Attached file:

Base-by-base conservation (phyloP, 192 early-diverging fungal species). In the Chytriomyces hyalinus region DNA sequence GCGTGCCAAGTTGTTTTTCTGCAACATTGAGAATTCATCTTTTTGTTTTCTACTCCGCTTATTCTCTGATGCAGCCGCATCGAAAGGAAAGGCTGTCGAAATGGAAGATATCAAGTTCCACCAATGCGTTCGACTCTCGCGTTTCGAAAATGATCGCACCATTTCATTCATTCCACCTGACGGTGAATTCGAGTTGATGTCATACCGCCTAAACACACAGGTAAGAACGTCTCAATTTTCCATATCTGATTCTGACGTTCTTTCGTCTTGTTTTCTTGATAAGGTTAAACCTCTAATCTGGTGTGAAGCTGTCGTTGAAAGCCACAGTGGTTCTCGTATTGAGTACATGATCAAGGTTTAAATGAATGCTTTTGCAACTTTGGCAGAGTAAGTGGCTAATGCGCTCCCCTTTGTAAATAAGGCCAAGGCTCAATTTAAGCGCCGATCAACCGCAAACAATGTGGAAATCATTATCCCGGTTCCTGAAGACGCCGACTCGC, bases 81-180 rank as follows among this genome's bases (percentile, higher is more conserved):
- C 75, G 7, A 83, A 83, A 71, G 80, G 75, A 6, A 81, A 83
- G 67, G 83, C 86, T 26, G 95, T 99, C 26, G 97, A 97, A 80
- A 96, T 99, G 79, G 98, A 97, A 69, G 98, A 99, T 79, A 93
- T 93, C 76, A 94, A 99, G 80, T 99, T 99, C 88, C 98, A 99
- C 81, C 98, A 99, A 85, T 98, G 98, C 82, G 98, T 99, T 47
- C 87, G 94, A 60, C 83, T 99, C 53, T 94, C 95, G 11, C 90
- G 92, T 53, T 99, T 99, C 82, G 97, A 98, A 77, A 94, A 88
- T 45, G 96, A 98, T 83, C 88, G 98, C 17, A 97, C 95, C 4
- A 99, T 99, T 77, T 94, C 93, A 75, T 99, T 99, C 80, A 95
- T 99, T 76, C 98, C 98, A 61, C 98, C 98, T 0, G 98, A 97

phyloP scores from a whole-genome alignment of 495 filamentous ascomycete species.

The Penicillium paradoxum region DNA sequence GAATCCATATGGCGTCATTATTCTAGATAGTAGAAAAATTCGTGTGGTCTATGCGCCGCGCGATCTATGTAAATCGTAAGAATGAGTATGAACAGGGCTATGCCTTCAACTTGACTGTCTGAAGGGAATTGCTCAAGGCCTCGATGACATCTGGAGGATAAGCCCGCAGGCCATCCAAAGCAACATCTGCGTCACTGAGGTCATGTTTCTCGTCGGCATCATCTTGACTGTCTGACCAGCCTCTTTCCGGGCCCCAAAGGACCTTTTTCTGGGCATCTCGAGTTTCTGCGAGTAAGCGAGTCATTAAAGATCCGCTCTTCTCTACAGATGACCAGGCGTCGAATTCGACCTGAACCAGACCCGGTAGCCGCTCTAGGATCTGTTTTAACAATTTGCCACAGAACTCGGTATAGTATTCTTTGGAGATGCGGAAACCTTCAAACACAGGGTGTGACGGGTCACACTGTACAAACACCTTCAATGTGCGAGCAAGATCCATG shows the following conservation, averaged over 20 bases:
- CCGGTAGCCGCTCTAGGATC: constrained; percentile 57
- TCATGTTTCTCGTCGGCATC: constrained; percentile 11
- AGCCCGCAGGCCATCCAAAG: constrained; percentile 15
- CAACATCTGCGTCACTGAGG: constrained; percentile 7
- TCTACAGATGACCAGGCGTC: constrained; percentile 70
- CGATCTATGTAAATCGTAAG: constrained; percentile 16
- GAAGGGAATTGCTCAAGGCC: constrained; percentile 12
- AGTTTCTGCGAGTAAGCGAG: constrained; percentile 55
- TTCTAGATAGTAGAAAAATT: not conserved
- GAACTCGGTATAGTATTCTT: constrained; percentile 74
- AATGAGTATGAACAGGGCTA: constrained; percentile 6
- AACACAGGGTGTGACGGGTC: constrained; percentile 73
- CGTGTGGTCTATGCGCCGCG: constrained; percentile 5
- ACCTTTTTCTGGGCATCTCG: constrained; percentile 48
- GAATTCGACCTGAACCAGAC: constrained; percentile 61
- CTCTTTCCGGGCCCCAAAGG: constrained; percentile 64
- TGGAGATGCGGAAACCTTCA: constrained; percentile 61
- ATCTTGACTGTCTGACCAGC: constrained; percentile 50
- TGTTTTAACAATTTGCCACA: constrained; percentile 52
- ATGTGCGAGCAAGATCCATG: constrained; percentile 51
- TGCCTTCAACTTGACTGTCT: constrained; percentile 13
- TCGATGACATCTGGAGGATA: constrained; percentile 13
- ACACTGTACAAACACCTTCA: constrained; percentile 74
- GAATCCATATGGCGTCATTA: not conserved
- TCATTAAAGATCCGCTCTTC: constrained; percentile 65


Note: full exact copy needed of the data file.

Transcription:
Base-by-base conservation (phyloP, 192 early-diverging fungal species). In the Chytriomyces hyalinus region DNA sequence GCGTGCCAAGTTGTTTTTCTGCAACATTGAGAATTCATCTTTTTGTTTTCTACTCCGCTTATTCTCTGATGCAGCCGCATCGAAAGGAAAGGCTGTCGAAATGGAAGATATCAAGTTCCACCAATGCGTTCGACTCTCGCGTTTCGAAAATGATCGCACCATTTCATTCATTCCACCTGACGGTGAATTCGAGTTGATGTCATACCGCCTAAACACACAGGTAAGAACGTCTCAATTTTCCATATCTGATTCTGACGTTCTTTCGTCTTGTTTTCTTGATAAGGTTAAACCTCTAATCTGGTGTGAAGCTGTCGTTGAAAGCCACAGTGGTTCTCGTATTGAGTACATGATCAAGGTTTAAATGAATGCTTTTGCAACTTTGGCAGAGTAAGTGGCTAATGCGCTCCCCTTTGTAAATAAGGCCAAGGCTCAATTTAAGCGCCGATCAACCGCAAACAATGTGGAAATCATTATCCCGGTTCCTGAAGACGCCGACTCGC, bases 81-180 rank as follows among this genome's bases (percentile, higher is more conserved):
- C 75, G 7, A 83, A 83, A 71, G 80, G 75, A 6, A 81, A 83
- G 67, G 83, C 86, T 26, G 95, T 99, C 26, G 97, A 97, A 80
- A 96, T 99, G 79, G 98, A 97, A 69, G 98, A 99, T 79, A 93
- T 93, C 76, A 94, A 99, G 80, T 99, T 99, C 88, C 98, A 99
- C 81, C 98, A 99, A 85, T 98, G 98, C 82, G 98, T 99, T 47
- C 87, G 94, A 60, C 83, T 99, C 53, T 94, C 95, G 11, C 90
- G 92, T 53, T 99, T 99, C 82, G 97, A 98, A 77, A 94, A 88
- T 45, G 96, A 98, T 83, C 88, G 98, C 17, A 97, C 95, C 4
- A 99, T 99, T 77, T 94, C 93, A 75, T 99, T 99, C 80, A 95
- T 99, T 76, C 98, C 98, A 61, C 98, C 98, T 0, G 98, A 97

phyloP scores from a whole-genome alignment of 495 filamentous ascomycete species.

The Penicillium paradoxum region DNA sequence GAATCCATATGGCGTCATTATTCTAGATAGTAGAAAAATTCGTGTGGTCTATGCGCCGCGCGATCTATGTAAATCGTAAGAATGAGTATGAACAGGGCTATGCCTTCAACTTGACTGTCTGAAGGGAATTGCTCAAGGCCTCGATGACATCTGGAGGATAAGCCCGCAGGCCATCCAAAGCAACATCTGCGTCACTGAGGTCATGTTTCTCGTCGGCATCATCTTGACTGTCTGACCAGCCTCTTTCCGGGCCCCAAAGGACCTTTTTCTGGGCATCTCGAGTTTCTGCGAGTAAGCGAGTCATTAAAGATCCGCTCTTCTCTACAGATGACCAGGCGTCGAATTCGACCTGAACCAGACCCGGTAGCCGCTCTAGGATCTGTTTTAACAATTTGCCACAGAACTCGGTATAGTATTCTTTGGAGATGCGGAAACCTTCAAACACAGGGTGTGACGGGTCACACTGTACAAACACCTTCAATGTGCGAGCAAGATCCATG shows the following conservation, averaged over 20 bases:
- CCGGTAGCCGCTCTAGGATC: constrained; percentile 57
- TCATGTTTCTCGTCGGCATC: constrained; percentile 11
- AGCCCGCAGGCCATCCAAAG: constrained; percentile 15
- CAACATCTGCGTCACTGAGG: constrained; percentile 7
- TCTACAGATGACCAGGCGTC: constrained; percentile 70
- CGATCTATGTAAATCGTAAG: constrained; percentile 16
- GAAGGGAATTGCTCAAGGCC: constrained; percentile 12
- AGTTTCTGCGAGTAAGCGAG: constrained; percentile 55
- TTCTAGATAGTAGAAAAATT: not conserved
- GAACTCGGTATAGTATTCTT: constrained; percentile 74
- AATGAGTATGAACAGGGCTA: constrained; percentile 6
- AACACAGGGTGTGACGGGTC: constrained; percentile 73
- CGTGTGGTCTATGCGCCGCG: constrained; percentile 5
- ACCTTTTTCTGGGCATCTCG: constrained; percentile 48
- GAATTCGACCTGAACCAGAC: constrained; percentile 61
- CTCTTTCCGGGCCCCAAAGG: constrained; percentile 64
- TGGAGATGCGGAAACCTTCA: constrained; percentile 61
- ATCTTGACTGTCTGACCAGC: constrained; percentile 50
- TGTTTTAACAATTTGCCACA: constrained; percentile 52
- ATGTGCGAGCAAGATCCATG: constrained; percentile 51
- TGCCTTCAACTTGACTGTCT: constrained; percentile 13
- TCGATGACATCTGGAGGATA: constrained; percentile 13
- ACACTGTACAAACACCTTCA: constrained; percentile 74
- GAATCCATATGGCGTCATTA: not conserved
- TCATTAAAGATCCGCTCTTC: constrained; percentile 65